Timberlake says MySpace’s evolution to be televised

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Specific Media CEO Tim Vanderhook and Myspace coowner Justin Timberlake announced at the Consumer Electronics Show in Las Vegas yesterday to launch MySpace TV, a new social method of television viewing that the two hope will feed new life into the long-dismissed music discovery site.

Details concerning Vanderhook and Timberlake’s ultimate plan with MySpace TV are still unclear. (There isn’t even an announced revenue model.)

But the company plans to initially set forth with channels devoted to music, an entity that MySpace owns in abundance: the site holds rights to 100,000 music videos and 42 million published songs.

From there, expect MySpace, like YouTube, to incorporate television broadcast bundles like Viacom and Disney, eventually accumulating enough content to offer movies, news, sports, and reality channels. The goal is instead of sharing a living room to watch the Lakers-Heat game with your buddy, you’re sharing cloud space.

Timberlake’s press statement details some sort of couch potato utopia for friends in distant places:

Why text or email your friends to talk about your favorite programs after they’ve aired when you could be sharing the experience with real-time interactivity from anywhere across the globe? As the plot of your favorite drama unfolds, the joke of your favorite SNL character plays, or even the last second shot of your favorite team swishes the net, we’re giving you the opportunity to connect your friends to your moments as they’re actually occurring. This is the evolution of one of our greatest inventions, the television.  And, we no longer have to crowd around the same one to experience it together.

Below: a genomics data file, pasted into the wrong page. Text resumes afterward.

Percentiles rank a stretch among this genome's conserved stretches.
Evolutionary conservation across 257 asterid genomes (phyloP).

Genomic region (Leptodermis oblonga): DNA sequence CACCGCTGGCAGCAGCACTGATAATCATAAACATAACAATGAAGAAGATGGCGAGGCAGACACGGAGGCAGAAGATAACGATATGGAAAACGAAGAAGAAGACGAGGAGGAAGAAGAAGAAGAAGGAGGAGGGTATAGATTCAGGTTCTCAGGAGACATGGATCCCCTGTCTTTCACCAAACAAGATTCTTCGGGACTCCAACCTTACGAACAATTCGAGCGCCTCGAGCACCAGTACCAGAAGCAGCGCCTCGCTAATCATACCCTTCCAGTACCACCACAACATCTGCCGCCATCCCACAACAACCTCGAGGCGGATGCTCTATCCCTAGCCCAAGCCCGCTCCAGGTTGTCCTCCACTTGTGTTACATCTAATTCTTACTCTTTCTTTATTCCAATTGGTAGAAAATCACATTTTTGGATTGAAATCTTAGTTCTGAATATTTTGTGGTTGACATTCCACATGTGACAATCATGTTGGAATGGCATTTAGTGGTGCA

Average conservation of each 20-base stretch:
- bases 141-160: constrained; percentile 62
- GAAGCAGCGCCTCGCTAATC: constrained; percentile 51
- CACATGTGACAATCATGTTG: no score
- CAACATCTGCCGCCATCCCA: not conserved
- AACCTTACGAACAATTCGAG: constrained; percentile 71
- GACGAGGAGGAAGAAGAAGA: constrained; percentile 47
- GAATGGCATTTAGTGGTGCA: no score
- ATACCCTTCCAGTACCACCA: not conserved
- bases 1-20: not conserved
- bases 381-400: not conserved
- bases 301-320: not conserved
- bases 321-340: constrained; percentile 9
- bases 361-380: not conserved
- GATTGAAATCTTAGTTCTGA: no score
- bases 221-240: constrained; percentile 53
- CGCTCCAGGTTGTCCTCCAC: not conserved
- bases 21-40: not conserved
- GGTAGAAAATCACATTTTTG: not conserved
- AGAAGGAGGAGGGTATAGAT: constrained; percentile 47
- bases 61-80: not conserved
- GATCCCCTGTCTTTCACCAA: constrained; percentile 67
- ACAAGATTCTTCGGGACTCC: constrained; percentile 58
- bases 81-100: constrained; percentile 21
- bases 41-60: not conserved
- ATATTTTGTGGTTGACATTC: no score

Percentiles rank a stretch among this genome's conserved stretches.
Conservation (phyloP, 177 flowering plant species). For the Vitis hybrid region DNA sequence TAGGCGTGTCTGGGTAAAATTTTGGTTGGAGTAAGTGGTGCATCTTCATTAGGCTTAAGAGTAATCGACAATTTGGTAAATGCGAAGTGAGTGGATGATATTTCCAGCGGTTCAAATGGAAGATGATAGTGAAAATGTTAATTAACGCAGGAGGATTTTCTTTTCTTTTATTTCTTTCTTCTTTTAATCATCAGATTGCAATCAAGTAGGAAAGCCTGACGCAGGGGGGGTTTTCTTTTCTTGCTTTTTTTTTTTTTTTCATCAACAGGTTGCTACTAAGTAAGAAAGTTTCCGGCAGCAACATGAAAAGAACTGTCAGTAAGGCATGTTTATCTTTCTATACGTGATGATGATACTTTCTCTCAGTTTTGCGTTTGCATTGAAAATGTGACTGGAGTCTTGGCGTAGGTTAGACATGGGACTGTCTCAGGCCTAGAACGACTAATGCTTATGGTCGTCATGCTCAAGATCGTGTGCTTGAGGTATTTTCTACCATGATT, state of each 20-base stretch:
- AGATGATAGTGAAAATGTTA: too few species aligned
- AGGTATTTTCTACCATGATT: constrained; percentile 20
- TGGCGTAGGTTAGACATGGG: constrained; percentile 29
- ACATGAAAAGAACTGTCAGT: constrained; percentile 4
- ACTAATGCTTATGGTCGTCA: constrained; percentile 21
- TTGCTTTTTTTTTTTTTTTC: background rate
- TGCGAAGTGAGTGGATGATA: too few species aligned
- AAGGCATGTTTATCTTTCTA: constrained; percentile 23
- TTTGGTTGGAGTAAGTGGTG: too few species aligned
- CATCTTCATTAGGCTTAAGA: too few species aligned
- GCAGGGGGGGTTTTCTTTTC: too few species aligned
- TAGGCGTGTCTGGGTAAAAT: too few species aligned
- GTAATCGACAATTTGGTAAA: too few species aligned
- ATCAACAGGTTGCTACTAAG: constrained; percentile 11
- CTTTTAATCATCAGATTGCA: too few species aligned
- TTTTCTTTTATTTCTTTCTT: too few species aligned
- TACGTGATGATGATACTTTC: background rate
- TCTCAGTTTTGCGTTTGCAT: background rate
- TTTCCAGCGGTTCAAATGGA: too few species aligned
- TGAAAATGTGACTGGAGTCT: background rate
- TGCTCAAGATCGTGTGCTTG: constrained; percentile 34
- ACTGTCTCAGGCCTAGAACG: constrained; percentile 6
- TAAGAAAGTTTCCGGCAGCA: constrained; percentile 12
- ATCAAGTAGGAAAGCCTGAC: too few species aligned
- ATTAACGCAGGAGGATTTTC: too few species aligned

MySpace has been an oasis of content since its launch in 2003, and its influence as a music discovery tool cannot go unnoticed. But the knock on MySpace of late has been that it can’t make itself a pretty face.

Even after sites like Bandcamp and Facebook have shown the template for clean, user-friendly interfaces focused on rich content —not the bevy of browser-slowing GIFs and flash ads that have so mired Myspace over the past few years—MySpace’s interface has remained either annoyingly jumbled or remarkably dull.

If MySpace TV offers anything close to what’s now the company’s norm, this is one revolution that won’t be televised.

Photo by KyleBurning

Chase Hoffberger

Chase Hoffberger

Chase Hoffberger reported on YouTube, web culture, and crime for the Daily Dot until 2013, when he joined the Austin Chronicle. Until late 2018, he served as that paper’s news editor and reported on criminal justice and politics.